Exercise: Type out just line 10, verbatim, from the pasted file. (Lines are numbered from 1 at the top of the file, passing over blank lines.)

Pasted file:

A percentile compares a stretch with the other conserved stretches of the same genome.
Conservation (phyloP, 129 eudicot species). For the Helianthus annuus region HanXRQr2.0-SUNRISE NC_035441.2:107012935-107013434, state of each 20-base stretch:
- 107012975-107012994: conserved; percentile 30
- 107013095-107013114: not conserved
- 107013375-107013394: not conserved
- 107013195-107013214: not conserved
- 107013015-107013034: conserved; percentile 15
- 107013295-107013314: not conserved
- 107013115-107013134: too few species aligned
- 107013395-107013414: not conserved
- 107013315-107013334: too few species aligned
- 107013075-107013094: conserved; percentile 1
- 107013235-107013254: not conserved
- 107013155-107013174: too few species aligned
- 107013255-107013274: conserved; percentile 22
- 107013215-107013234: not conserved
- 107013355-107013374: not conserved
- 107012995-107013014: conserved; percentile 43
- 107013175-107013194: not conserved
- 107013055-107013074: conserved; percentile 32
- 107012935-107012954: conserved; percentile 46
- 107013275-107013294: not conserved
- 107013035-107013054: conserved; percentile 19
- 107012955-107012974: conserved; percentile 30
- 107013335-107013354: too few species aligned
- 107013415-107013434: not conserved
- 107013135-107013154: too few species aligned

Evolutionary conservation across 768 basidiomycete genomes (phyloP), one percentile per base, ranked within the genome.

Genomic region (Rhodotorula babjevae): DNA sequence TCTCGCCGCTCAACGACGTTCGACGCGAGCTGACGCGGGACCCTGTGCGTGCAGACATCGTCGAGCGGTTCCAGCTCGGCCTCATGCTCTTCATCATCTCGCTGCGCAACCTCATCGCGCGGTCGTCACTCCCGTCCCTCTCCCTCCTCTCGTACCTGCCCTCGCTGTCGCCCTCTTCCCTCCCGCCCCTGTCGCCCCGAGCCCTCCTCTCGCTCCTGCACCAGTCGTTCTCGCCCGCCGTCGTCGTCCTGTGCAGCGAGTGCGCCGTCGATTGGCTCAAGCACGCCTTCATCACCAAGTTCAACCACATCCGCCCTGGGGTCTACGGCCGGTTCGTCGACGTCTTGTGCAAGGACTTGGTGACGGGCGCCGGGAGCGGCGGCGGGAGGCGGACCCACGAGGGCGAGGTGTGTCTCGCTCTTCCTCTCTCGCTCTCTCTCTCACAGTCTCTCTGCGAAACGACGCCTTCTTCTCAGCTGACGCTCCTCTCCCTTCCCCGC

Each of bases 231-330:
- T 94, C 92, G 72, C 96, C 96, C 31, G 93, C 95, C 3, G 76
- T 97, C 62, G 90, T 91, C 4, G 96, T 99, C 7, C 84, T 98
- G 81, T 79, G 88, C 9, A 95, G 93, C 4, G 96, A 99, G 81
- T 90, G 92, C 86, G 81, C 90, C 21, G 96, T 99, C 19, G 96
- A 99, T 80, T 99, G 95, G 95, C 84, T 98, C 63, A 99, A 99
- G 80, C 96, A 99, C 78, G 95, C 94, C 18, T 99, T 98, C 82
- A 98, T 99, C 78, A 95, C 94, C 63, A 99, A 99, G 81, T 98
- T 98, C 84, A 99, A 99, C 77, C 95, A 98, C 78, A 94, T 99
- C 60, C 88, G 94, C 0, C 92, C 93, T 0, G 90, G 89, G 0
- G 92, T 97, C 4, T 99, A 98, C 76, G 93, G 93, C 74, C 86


- 107013395-107013414: not conserved